In 1913, Francis Sumner, Raymond Osburn, Leon Cole, and Bradley Moore Davis published their biological survey of the Woods Hole region. This catalog had been roughly ten years in the making, as Francis Sumner—in a February 12th, 1904 issue of Science—reflected on the collecting and surveying work that he did with others beginning on June 16th in the summer of 1903. This survey was novel in comparison to its predecessor (Verrill’s List), in that it systematically documented useful information about each animal (where to collect it, how to keep it alive, when it’s breeding season was) in addition to being thorough exploration of the marine fauna in the Woods Hole region and its vicinity. The key point of difference between Verill’s survey and Sumner’s was that Verrill’s list was a 19th century natural historian’s approach to descriptive adequacy regarding species morphology and the comparative relationships between marine fauna. Sumner’s survey, on the other hand, took a utilitarian approach geared toward the activity of collectors and tracked where, how many, when, and included copious collector’s details that for a long time remained a handy reference tool Collectors in Woods Hole from the MBL and the US Bureau of Fish and Fisheries.
Their method of collecting marine animals was similar to the Verrill approach, using a variety of tools like dredges, trawls, and seines to survey the ocean bottom and surface at selected survey points. However, the Bureau and its cadre of workers collected additional data and recorded this data systematically onto forms and note cards designed specifically for the purpose. The additional details that this survey recorded, and the method by which the data were maintained, made this survey important as a reliable resource about where to find particular marine organisms, and in the case of MBL researchers, where to find new marine organisms to study.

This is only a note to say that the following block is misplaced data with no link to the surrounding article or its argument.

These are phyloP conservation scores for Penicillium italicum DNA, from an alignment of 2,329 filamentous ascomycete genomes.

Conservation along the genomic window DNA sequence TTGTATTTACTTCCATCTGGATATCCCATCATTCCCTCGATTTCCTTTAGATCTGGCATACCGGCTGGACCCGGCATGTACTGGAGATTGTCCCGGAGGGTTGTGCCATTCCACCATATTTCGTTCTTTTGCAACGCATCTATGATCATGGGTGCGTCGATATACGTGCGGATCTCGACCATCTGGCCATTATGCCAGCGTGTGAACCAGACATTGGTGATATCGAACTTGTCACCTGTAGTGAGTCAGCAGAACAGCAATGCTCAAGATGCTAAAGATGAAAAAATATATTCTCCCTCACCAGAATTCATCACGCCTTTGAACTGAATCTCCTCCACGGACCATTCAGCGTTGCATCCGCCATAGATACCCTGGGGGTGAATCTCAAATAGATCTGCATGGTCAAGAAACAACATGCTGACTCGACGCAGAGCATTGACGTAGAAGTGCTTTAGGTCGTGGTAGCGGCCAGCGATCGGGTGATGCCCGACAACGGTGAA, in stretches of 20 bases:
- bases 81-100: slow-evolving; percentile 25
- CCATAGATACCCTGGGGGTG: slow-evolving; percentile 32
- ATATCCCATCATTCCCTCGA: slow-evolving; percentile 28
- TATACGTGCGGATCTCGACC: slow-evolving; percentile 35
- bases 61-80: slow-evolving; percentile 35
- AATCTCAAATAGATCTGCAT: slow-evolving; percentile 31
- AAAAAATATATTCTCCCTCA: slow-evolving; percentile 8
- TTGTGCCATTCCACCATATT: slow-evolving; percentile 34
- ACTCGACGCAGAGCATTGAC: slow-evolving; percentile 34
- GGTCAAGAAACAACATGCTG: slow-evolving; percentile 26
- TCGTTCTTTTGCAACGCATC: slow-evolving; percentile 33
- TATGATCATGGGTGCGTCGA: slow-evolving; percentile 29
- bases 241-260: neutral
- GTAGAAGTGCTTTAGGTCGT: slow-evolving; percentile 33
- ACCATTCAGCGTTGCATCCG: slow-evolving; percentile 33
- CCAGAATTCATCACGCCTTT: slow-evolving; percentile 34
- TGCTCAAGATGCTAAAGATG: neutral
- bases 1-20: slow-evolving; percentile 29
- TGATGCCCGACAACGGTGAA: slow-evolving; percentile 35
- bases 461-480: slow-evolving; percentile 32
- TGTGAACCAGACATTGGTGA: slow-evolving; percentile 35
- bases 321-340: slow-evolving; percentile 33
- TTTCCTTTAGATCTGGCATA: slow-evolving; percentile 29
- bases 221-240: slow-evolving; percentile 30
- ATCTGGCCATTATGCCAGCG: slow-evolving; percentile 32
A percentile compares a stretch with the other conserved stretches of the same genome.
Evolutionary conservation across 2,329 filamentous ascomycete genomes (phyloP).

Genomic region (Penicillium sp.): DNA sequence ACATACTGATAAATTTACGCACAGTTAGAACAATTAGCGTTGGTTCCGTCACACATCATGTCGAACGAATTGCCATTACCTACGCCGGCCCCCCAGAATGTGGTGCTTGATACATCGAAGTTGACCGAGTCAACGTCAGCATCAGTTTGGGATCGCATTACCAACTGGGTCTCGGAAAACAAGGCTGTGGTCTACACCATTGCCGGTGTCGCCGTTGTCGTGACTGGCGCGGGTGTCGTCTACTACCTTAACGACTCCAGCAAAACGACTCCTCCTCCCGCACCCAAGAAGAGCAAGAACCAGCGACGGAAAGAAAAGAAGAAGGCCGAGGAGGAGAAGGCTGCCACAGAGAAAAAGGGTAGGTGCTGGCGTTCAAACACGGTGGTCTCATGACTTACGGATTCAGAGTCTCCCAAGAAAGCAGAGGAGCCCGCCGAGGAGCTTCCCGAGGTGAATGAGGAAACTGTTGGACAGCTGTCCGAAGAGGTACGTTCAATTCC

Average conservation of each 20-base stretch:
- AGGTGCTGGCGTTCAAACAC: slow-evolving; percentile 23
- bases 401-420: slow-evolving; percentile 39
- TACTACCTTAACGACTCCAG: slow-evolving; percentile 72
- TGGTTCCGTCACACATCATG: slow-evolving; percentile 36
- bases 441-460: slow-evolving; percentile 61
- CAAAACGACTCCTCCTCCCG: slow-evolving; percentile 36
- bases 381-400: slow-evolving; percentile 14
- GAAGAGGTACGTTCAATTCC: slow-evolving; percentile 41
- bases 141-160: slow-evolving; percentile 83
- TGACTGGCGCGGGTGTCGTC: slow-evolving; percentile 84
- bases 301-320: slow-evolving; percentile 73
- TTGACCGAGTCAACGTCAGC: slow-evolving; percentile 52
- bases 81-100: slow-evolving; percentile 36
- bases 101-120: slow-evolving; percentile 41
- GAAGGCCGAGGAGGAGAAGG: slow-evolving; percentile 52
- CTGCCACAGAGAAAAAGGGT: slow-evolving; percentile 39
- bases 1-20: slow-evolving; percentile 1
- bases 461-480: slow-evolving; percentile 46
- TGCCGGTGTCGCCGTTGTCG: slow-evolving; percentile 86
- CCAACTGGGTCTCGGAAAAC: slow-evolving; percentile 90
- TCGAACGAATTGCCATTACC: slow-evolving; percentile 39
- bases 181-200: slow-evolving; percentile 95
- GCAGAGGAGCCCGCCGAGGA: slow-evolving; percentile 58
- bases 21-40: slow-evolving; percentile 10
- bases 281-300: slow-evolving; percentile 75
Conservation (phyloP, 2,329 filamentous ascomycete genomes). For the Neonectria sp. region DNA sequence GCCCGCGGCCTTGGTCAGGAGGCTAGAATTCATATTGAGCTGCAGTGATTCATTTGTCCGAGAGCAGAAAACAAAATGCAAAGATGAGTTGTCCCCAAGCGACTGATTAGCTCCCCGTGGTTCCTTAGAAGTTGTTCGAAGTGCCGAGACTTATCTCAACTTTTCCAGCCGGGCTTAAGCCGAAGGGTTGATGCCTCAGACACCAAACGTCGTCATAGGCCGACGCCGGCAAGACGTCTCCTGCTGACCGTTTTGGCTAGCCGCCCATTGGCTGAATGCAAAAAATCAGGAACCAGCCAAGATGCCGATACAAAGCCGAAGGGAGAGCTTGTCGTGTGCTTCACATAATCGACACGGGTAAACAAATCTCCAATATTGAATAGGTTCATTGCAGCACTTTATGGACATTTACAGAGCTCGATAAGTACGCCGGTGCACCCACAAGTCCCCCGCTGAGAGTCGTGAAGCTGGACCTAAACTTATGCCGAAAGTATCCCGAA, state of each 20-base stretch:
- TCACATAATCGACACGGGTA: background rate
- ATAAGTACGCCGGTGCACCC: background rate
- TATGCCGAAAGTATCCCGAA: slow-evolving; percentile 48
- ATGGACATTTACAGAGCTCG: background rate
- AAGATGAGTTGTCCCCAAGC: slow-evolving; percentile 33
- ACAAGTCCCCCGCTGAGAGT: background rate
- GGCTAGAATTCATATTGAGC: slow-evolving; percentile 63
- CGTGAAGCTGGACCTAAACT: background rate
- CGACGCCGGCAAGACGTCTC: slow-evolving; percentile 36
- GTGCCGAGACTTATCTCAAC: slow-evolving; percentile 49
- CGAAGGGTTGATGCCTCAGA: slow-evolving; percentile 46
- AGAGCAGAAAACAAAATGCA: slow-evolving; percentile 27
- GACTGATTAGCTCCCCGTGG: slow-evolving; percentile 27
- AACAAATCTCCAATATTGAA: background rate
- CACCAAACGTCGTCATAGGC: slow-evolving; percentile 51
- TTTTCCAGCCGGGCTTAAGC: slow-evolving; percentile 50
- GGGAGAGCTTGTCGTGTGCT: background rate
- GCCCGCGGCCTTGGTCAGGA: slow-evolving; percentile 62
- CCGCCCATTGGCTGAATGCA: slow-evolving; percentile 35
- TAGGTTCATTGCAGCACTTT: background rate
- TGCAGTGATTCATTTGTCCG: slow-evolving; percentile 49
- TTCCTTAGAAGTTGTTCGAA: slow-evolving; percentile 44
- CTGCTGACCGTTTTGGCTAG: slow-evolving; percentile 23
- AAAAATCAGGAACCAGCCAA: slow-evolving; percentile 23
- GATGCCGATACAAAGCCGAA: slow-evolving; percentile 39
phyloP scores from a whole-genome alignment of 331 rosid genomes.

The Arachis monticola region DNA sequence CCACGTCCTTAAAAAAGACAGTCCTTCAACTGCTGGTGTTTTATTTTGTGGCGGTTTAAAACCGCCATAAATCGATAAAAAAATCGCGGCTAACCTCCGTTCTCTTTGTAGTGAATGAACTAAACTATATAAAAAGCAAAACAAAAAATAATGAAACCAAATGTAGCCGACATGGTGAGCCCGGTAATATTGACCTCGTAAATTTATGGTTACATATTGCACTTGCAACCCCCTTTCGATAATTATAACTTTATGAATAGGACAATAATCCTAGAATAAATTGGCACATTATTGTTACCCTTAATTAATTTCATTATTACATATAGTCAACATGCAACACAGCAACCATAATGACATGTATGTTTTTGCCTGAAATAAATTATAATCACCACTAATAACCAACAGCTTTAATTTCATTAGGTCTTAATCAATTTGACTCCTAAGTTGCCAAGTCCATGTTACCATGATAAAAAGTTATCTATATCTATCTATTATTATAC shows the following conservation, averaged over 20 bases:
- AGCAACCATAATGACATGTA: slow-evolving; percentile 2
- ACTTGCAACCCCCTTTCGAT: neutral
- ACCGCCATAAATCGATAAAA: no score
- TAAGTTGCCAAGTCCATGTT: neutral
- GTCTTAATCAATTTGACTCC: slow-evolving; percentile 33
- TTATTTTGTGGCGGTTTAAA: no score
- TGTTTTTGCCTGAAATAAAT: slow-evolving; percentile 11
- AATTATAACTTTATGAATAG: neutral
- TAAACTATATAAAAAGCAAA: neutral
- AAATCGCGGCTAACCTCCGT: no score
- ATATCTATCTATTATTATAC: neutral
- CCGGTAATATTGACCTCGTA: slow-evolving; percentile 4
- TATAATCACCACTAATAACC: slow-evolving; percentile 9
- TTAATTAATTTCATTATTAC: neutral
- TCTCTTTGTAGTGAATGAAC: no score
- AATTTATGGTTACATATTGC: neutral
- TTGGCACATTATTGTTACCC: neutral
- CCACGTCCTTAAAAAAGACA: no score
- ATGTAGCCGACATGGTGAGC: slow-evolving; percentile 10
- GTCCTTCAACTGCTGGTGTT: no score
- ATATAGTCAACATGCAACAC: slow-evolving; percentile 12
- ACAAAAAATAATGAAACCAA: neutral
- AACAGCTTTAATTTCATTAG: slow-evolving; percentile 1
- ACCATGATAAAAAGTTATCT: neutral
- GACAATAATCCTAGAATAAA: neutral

While working at the Bureau in 1903, Sumner devised a catalogue card system of data collection. On large blank 5 inch by 8 inch cards, he and other workers recorded which species were found at what stations. The Bureau workers also consolidated historical data (like those contained in Verill’s list and by other collectors and surveyors) and their own observational records (from the 5 by 8 cards) onto larger 8 by 11 sheets of paper. On these sheets of paper, the workers generalized from their own detailed observations to create a useful reference tool for collectors. Another type of card (this one 4 by 6 inches) was used to further generalize from the information contained on the 8 by 11 sheets—this card type would be on thicker stock and would include roughly 11 cards per species. These 4 by 6 cards would summarize the tabular data gathered from the previous two types of recording instruments (the 5 by 8 and 8 by 11 cards and sheets). A final, and very useful, 4 by 6 card was used to record provisional types of information that didn’t fit the specific categories which were already a part of the data collection endeavor. From a contemporary perspective, this may seem like mundane data entry work, but understanding the cataloging effort as both an innovative analytical tool and a way to provide quick practical reference for local collecting workers made Sumner’s effort particularly impressive and useful.
When we look to Sumner’s work we see a scrupulous documenter and someone who clearly wanted to come up with way to record useful information about local and regional fauna for collectors. By creating a catalogue system in which eleven notecards were compiled for each kind of marine fauna encountered, this survey expanded the types of information that collectors, scientists, and workers at the Bureau knew about local marine animals, and made such information more practically accessible in a card catalogue. This handy reference system, provided a location where one could look for any animal in the catalogue then find very specific information by looking to one card of the eleven-card set. There one could find out what kind of habitat a marine animal lives in, or how distributed it is in the region, or find out when the animal’s breeding season occurs annually.